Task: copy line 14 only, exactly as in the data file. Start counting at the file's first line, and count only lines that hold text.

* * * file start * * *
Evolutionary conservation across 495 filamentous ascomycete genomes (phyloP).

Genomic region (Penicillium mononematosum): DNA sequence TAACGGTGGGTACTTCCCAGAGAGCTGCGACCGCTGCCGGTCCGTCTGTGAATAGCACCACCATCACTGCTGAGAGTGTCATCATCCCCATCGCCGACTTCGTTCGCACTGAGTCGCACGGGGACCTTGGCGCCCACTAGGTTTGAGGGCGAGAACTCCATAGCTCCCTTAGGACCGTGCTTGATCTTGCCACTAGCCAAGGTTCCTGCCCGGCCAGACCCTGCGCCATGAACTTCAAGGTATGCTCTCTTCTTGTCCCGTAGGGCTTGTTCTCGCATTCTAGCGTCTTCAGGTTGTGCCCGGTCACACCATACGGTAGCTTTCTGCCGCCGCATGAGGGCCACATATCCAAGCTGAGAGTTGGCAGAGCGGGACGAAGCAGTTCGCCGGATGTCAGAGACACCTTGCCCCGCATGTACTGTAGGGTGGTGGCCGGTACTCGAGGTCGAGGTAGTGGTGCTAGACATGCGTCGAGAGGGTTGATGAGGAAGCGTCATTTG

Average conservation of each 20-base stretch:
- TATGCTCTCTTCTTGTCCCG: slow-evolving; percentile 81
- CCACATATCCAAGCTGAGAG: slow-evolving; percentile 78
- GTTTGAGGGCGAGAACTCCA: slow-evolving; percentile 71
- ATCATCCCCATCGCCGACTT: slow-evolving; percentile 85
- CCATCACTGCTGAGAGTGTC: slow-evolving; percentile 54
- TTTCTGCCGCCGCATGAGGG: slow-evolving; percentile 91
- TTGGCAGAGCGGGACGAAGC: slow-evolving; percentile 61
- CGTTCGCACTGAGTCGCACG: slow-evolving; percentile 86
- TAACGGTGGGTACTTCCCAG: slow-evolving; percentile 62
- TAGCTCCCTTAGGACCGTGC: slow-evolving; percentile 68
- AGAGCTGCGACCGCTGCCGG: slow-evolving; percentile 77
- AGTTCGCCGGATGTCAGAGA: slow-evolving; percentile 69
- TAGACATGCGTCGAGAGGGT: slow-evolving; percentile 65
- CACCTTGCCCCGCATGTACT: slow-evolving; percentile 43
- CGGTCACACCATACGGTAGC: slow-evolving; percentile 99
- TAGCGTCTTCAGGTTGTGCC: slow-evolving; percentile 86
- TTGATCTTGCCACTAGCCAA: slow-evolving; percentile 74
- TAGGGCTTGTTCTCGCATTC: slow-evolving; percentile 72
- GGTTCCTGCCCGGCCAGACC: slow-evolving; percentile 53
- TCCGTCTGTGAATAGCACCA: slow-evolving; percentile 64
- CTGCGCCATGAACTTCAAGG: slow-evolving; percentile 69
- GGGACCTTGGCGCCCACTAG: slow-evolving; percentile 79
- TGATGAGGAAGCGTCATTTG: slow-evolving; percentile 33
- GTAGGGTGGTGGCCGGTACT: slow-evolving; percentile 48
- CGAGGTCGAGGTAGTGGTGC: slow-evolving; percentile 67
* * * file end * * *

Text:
- AGAGCTGCGACCGCTGCCGG: slow-evolving; percentile 77